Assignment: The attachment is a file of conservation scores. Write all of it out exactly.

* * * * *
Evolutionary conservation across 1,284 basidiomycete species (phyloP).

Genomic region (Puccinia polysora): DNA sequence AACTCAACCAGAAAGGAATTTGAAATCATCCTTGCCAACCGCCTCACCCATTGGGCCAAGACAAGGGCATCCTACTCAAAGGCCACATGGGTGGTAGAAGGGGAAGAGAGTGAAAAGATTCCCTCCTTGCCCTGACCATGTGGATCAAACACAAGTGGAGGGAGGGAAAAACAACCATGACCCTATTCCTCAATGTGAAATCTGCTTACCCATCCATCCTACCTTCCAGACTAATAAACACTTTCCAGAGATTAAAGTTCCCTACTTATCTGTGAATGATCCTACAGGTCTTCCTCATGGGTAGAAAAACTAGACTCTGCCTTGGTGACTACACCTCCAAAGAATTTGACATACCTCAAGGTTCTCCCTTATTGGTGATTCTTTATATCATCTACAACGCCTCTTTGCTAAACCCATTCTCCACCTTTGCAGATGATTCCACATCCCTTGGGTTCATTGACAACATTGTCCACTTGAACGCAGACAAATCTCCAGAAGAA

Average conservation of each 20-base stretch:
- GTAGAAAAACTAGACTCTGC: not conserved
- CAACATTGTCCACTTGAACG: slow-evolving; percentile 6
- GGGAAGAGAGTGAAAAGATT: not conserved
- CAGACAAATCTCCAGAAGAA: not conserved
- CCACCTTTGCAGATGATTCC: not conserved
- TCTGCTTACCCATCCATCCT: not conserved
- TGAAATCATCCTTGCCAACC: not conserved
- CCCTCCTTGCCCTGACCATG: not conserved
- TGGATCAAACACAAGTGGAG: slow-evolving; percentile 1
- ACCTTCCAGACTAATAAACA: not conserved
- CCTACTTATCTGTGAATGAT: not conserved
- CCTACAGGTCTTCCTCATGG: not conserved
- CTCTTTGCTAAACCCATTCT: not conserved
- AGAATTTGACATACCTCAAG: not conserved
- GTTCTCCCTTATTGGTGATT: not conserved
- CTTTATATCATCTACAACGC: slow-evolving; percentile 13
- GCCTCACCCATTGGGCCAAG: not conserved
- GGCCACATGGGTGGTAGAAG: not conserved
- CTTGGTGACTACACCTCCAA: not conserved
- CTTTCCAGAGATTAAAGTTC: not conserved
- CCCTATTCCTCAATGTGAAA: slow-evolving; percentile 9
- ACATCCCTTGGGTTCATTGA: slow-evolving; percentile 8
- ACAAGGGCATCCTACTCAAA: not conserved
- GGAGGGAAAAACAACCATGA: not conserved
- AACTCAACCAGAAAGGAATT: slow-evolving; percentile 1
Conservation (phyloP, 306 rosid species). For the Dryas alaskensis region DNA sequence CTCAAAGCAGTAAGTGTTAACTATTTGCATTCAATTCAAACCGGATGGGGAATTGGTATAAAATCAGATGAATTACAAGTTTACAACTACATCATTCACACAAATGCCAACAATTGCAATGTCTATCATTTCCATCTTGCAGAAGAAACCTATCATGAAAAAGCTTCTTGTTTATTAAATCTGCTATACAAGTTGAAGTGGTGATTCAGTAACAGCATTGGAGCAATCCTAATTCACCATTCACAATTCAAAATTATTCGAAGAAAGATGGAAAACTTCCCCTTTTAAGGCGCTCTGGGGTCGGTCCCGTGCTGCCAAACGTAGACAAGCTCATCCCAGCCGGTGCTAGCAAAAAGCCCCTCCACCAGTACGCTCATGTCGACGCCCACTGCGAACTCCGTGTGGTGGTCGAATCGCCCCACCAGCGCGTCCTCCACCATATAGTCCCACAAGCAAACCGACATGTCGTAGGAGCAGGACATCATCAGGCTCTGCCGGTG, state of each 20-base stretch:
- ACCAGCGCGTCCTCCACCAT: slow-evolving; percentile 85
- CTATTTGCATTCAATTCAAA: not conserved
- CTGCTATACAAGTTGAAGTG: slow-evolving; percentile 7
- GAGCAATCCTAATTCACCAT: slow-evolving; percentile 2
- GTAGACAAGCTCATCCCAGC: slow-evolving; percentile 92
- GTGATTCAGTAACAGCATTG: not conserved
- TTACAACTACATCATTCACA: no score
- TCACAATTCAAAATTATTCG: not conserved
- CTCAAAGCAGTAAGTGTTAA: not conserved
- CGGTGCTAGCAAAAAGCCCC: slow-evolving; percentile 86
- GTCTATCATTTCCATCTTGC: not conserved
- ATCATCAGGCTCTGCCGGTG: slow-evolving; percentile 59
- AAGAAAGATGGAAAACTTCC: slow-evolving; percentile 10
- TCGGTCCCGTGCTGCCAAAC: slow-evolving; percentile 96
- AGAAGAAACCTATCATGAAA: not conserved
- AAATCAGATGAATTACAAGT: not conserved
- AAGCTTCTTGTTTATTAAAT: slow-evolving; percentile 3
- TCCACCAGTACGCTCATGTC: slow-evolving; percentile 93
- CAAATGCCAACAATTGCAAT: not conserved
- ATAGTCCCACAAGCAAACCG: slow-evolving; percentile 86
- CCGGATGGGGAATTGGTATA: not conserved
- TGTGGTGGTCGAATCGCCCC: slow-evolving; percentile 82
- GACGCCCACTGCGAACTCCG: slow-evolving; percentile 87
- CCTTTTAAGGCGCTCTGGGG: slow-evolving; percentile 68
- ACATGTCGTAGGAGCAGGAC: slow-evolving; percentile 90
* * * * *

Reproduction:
Evolutionary conservation across 1,284 basidiomycete species (phyloP).

Genomic region (Puccinia polysora): DNA sequence AACTCAACCAGAAAGGAATTTGAAATCATCCTTGCCAACCGCCTCACCCATTGGGCCAAGACAAGGGCATCCTACTCAAAGGCCACATGGGTGGTAGAAGGGGAAGAGAGTGAAAAGATTCCCTCCTTGCCCTGACCATGTGGATCAAACACAAGTGGAGGGAGGGAAAAACAACCATGACCCTATTCCTCAATGTGAAATCTGCTTACCCATCCATCCTACCTTCCAGACTAATAAACACTTTCCAGAGATTAAAGTTCCCTACTTATCTGTGAATGATCCTACAGGTCTTCCTCATGGGTAGAAAAACTAGACTCTGCCTTGGTGACTACACCTCCAAAGAATTTGACATACCTCAAGGTTCTCCCTTATTGGTGATTCTTTATATCATCTACAACGCCTCTTTGCTAAACCCATTCTCCACCTTTGCAGATGATTCCACATCCCTTGGGTTCATTGACAACATTGTCCACTTGAACGCAGACAAATCTCCAGAAGAA

Average conservation of each 20-base stretch:
- GTAGAAAAACTAGACTCTGC: not conserved
- CAACATTGTCCACTTGAACG: slow-evolving; percentile 6
- GGGAAGAGAGTGAAAAGATT: not conserved
- CAGACAAATCTCCAGAAGAA: not conserved
- CCACCTTTGCAGATGATTCC: not conserved
- TCTGCTTACCCATCCATCCT: not conserved
- TGAAATCATCCTTGCCAACC: not conserved
- CCCTCCTTGCCCTGACCATG: not conserved
- TGGATCAAACACAAGTGGAG: slow-evolving; percentile 1
- ACCTTCCAGACTAATAAACA: not conserved
- CCTACTTATCTGTGAATGAT: not conserved
- CCTACAGGTCTTCCTCATGG: not conserved
- CTCTTTGCTAAACCCATTCT: not conserved
- AGAATTTGACATACCTCAAG: not conserved
- GTTCTCCCTTATTGGTGATT: not conserved
- CTTTATATCATCTACAACGC: slow-evolving; percentile 13
- GCCTCACCCATTGGGCCAAG: not conserved
- GGCCACATGGGTGGTAGAAG: not conserved
- CTTGGTGACTACACCTCCAA: not conserved
- CTTTCCAGAGATTAAAGTTC: not conserved
- CCCTATTCCTCAATGTGAAA: slow-evolving; percentile 9
- ACATCCCTTGGGTTCATTGA: slow-evolving; percentile 8
- ACAAGGGCATCCTACTCAAA: not conserved
- GGAGGGAAAAACAACCATGA: not conserved
- AACTCAACCAGAAAGGAATT: slow-evolving; percentile 1
Conservation (phyloP, 306 rosid species). For the Dryas alaskensis region DNA sequence CTCAAAGCAGTAAGTGTTAACTATTTGCATTCAATTCAAACCGGATGGGGAATTGGTATAAAATCAGATGAATTACAAGTTTACAACTACATCATTCACACAAATGCCAACAATTGCAATGTCTATCATTTCCATCTTGCAGAAGAAACCTATCATGAAAAAGCTTCTTGTTTATTAAATCTGCTATACAAGTTGAAGTGGTGATTCAGTAACAGCATTGGAGCAATCCTAATTCACCATTCACAATTCAAAATTATTCGAAGAAAGATGGAAAACTTCCCCTTTTAAGGCGCTCTGGGGTCGGTCCCGTGCTGCCAAACGTAGACAAGCTCATCCCAGCCGGTGCTAGCAAAAAGCCCCTCCACCAGTACGCTCATGTCGACGCCCACTGCGAACTCCGTGTGGTGGTCGAATCGCCCCACCAGCGCGTCCTCCACCATATAGTCCCACAAGCAAACCGACATGTCGTAGGAGCAGGACATCATCAGGCTCTGCCGGTG, state of each 20-base stretch:
- ACCAGCGCGTCCTCCACCAT: slow-evolving; percentile 85
- CTATTTGCATTCAATTCAAA: not conserved
- CTGCTATACAAGTTGAAGTG: slow-evolving; percentile 7
- GAGCAATCCTAATTCACCAT: slow-evolving; percentile 2
- GTAGACAAGCTCATCCCAGC: slow-evolving; percentile 92
- GTGATTCAGTAACAGCATTG: not conserved
- TTACAACTACATCATTCACA: no score
- TCACAATTCAAAATTATTCG: not conserved
- CTCAAAGCAGTAAGTGTTAA: not conserved
- CGGTGCTAGCAAAAAGCCCC: slow-evolving; percentile 86
- GTCTATCATTTCCATCTTGC: not conserved
- ATCATCAGGCTCTGCCGGTG: slow-evolving; percentile 59
- AAGAAAGATGGAAAACTTCC: slow-evolving; percentile 10
- TCGGTCCCGTGCTGCCAAAC: slow-evolving; percentile 96
- AGAAGAAACCTATCATGAAA: not conserved
- AAATCAGATGAATTACAAGT: not conserved
- AAGCTTCTTGTTTATTAAAT: slow-evolving; percentile 3
- TCCACCAGTACGCTCATGTC: slow-evolving; percentile 93
- CAAATGCCAACAATTGCAAT: not conserved
- ATAGTCCCACAAGCAAACCG: slow-evolving; percentile 86
- CCGGATGGGGAATTGGTATA: not conserved
- TGTGGTGGTCGAATCGCCCC: slow-evolving; percentile 82
- GACGCCCACTGCGAACTCCG: slow-evolving; percentile 87
- CCTTTTAAGGCGCTCTGGGG: slow-evolving; percentile 68
- ACATGTCGTAGGAGCAGGAC: slow-evolving; percentile 90